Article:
However, you must know the processor’s model and make this method work.
A quick web search on Google for the make and model of your CPU can land you on the manufacturer’s website, where you can search for the exact CPU model and get its information.
Also Read: How to Check What CPU You Have?
4. Using Third Party Software
You can also use FREE third-party software such as CPU-Z and HWInfo to learn microscopic details regarding your PC Hardware, including the CPU.
You need to download and install these, but if you want to learn every minute detail about your system, these are some of the most comprehensive free tools in the market.
Most third-party software is dense with information and is generally used by experts.
What is a Thread in Simple Terms?
A thread is a series of codes you can think of as a conveyor belt that processes data. Since these aren’t actual cores, they are called “Logical Processors.”
Each Core in a processor has at least a single thread. However, you can have two threads per core on CPUs with simultaneous multi-threading (SMT) enabled, which most CPUs do now.
So if a CPU has 2 Cores/4 Threads, 4 Cores/8 Threads, 8 Cores/16 Threads, and so on, then in this case, the CPU has multi-threading capability.
If a CPU has 2 Cores/2 Threads or 4 Cores/4 Threads, then in this case, the CPU does not have multi-threading enabled.
The amount of threads you have is generally the defining feature of how good a CPU is at multitasking.
When looking at the multi-core performance of a CPU, the number of threads can make a significant difference in the benchmarks results.
The difference in threads can make profound when performing tasks such as rendering, encoding, simulation, or data science designed to use many simultaneous cores and threads.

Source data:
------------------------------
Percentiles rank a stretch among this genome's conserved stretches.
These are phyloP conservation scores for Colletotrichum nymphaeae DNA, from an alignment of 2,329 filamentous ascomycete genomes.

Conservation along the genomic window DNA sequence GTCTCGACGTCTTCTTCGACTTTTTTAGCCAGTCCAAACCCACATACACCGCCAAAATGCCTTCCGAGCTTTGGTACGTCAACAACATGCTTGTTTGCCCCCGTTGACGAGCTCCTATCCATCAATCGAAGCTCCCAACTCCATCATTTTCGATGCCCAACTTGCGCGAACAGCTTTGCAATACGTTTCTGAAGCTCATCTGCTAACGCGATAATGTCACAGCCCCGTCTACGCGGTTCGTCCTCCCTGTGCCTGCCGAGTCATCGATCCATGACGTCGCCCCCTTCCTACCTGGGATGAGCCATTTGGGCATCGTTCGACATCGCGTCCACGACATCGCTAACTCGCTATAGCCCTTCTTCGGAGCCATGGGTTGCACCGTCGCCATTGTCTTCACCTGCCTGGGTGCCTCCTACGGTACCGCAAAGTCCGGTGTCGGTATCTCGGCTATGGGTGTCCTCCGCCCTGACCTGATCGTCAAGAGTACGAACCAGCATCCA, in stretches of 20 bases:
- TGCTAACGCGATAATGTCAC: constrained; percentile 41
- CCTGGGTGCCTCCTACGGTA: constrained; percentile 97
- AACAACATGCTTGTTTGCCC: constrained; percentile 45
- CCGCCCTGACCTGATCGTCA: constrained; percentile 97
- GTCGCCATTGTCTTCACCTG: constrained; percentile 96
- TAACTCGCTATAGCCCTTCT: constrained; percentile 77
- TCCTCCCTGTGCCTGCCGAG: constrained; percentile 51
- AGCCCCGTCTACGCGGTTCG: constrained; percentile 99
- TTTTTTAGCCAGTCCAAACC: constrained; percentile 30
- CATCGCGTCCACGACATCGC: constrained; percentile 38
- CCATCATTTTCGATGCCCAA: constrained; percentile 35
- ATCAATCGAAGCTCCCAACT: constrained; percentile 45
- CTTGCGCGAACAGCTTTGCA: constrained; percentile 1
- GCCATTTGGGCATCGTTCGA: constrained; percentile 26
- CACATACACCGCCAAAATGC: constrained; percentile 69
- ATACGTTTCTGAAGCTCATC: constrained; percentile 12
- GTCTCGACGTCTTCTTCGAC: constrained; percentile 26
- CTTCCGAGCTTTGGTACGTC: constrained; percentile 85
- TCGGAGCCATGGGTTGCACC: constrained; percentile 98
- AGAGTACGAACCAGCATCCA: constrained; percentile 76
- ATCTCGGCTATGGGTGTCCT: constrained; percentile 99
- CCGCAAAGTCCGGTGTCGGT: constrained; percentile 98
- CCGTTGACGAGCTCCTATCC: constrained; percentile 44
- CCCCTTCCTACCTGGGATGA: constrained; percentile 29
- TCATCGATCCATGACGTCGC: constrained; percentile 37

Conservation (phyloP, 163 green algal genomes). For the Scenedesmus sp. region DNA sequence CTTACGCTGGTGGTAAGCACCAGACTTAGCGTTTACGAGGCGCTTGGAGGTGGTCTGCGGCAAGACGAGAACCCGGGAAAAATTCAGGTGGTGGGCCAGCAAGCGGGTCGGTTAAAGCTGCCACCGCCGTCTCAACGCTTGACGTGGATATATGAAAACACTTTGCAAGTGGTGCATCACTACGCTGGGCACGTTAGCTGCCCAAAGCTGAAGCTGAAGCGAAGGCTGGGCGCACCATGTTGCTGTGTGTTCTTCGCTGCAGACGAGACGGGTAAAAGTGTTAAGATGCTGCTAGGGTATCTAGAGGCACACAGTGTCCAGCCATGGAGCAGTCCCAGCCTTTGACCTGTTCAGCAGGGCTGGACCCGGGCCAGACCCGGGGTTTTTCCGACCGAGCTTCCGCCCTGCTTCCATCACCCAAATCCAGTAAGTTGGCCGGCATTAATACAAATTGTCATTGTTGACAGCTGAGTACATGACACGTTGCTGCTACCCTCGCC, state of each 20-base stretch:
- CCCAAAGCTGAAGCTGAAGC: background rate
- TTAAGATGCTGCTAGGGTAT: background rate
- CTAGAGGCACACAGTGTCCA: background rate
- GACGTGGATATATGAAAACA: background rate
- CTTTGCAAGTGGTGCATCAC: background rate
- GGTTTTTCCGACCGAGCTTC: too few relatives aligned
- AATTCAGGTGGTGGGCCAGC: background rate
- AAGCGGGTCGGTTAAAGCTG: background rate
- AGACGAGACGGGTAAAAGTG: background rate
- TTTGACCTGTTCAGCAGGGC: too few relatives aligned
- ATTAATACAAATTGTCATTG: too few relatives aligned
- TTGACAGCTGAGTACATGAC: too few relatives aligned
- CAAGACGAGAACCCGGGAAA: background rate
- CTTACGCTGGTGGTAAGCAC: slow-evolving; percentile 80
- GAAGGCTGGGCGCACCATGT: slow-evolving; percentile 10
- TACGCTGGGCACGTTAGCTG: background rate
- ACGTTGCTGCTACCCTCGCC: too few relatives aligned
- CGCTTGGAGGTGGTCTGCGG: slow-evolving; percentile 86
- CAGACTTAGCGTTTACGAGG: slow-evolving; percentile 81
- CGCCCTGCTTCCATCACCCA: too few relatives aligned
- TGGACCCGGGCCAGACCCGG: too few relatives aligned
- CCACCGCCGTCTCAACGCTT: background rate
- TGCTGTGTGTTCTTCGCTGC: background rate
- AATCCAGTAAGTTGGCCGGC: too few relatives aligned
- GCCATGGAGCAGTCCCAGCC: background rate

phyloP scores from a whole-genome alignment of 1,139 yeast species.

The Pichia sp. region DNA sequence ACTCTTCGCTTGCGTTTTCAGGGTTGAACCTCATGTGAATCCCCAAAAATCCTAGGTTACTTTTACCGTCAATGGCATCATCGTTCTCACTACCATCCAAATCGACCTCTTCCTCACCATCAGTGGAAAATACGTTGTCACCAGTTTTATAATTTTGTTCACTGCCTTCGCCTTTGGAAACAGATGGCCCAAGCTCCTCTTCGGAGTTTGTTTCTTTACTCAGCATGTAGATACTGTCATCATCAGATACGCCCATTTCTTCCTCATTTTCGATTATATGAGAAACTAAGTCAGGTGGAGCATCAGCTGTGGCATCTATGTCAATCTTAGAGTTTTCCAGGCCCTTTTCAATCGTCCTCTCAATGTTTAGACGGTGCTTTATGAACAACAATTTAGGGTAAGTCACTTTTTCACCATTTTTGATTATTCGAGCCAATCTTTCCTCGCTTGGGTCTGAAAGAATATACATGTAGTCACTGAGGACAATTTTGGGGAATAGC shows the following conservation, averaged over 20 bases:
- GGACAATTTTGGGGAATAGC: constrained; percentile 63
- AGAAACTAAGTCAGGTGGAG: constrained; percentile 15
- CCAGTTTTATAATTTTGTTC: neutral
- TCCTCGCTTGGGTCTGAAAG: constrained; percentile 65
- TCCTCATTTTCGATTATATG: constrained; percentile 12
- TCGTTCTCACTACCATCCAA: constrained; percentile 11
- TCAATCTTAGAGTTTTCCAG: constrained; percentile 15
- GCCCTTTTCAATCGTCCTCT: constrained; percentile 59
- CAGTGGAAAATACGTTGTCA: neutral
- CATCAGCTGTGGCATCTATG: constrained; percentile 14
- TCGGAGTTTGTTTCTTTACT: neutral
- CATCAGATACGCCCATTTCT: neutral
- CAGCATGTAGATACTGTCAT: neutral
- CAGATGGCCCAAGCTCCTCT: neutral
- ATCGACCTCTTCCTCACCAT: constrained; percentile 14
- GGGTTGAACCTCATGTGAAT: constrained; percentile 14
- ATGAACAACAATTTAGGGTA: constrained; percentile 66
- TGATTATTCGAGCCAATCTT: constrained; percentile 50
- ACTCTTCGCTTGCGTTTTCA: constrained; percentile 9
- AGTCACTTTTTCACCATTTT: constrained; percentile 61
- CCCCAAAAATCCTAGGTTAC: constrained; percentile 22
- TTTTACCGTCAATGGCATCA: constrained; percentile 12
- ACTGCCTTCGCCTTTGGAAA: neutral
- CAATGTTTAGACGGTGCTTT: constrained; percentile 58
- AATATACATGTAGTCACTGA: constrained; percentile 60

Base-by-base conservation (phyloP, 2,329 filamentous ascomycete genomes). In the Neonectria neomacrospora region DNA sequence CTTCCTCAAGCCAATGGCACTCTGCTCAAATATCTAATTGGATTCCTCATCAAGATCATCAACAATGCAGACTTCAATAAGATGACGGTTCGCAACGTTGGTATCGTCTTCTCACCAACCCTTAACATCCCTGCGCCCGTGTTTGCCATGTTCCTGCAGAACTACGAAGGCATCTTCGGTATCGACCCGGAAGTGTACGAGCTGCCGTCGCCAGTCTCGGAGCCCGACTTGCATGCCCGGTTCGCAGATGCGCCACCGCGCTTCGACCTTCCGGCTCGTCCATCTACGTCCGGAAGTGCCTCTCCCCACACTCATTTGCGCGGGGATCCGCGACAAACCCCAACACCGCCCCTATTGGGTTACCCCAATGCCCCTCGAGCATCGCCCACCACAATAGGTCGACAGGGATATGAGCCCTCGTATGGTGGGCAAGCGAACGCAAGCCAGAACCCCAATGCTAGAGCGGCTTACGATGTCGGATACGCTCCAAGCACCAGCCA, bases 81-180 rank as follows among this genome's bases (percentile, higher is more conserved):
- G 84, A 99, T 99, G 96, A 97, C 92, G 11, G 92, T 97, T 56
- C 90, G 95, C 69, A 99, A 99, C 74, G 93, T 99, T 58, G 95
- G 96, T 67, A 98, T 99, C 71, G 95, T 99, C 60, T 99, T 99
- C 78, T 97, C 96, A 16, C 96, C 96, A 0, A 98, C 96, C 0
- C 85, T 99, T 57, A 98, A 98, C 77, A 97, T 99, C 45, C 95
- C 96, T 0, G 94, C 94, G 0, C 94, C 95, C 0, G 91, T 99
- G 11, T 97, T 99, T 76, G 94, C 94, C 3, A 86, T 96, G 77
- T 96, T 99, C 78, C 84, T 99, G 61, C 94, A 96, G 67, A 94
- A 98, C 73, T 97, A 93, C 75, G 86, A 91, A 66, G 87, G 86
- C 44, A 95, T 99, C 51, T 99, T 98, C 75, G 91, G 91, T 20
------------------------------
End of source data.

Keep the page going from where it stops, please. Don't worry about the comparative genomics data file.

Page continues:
Gaming can also indirectly benefit from a higher thread count, particularly if you have software and services, like streaming services, running parallelly in the background.
Also Read: What Does Processor Count Mean?
What Is Multi-Threading?
As mentioned earlier, multi-threading is when a CPU has more than one thread per core.
Many people also know this by the name of Hyper-Threading (Intel’s proprietary multi-threading method for their CPUs.)
Not all tasks, however, benefit from a very high thread count.
Some tasks, primarily games and professional tasks like designing in CAD or sculpting in Blender, are highly single-core/thread oriented.
Also Read: How to Check How Many PCIe Slots I Have?
Knowledge of the number of cores and threads a CPU has is vital for understanding its capabilities and price range.
It is pretty common to ask how many CPU threads I have, and fortunately, there are many ways to figure this out.
The best way to find out is to use built-in Windows services and tools such as Task Manager and System Information.
You can also use the manufacturer’s website, but you will need to know the exact model of your CPU for this. Whichever method you prefer will depend on the density of information required.
If you want every little detail about your CPU, third-party software like CPU-Z is recommended.
Also Read: How Many Cores Does an i3 Have?